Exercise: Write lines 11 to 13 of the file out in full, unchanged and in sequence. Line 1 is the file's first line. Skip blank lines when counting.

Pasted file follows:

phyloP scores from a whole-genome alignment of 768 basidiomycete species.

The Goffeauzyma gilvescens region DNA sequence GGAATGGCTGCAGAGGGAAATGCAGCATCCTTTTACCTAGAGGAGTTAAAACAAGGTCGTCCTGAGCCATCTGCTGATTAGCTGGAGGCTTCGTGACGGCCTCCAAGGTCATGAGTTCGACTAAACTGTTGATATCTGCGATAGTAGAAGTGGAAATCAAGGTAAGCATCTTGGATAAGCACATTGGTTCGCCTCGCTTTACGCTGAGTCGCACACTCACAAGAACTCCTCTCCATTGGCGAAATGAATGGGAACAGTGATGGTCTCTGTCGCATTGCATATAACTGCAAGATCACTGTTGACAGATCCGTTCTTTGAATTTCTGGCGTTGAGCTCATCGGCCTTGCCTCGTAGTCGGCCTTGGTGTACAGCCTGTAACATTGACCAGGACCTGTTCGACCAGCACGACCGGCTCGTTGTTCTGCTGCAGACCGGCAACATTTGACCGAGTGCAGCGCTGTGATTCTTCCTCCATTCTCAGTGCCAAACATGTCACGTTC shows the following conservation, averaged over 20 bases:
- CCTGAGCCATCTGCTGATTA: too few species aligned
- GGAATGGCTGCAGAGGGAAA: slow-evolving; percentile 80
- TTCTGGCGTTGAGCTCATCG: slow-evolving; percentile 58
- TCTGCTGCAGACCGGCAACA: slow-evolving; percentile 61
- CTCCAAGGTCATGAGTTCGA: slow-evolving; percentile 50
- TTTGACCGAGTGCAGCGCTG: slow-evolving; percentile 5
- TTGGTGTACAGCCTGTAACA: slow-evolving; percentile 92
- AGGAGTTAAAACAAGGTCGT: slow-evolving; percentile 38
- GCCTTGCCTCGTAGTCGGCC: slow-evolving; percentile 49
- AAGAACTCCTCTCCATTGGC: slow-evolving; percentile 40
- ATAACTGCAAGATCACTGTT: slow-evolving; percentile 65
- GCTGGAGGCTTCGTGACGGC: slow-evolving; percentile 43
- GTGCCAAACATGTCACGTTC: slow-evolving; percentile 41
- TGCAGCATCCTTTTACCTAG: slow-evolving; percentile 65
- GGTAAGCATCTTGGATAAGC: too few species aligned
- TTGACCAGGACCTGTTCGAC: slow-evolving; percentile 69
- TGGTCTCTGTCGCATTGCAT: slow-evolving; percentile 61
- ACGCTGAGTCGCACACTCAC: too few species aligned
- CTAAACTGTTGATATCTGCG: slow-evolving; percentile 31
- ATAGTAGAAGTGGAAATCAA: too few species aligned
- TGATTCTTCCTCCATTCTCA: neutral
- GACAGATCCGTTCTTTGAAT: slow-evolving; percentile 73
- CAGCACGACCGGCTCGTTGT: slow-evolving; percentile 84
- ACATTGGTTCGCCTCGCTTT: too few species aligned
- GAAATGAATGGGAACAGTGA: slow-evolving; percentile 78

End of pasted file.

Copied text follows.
- GCCTTGCCTCGTAGTCGGCC: slow-evolving; percentile 49
- AAGAACTCCTCTCCATTGGC: slow-evolving; percentile 40
- ATAACTGCAAGATCACTGTT: slow-evolving; percentile 65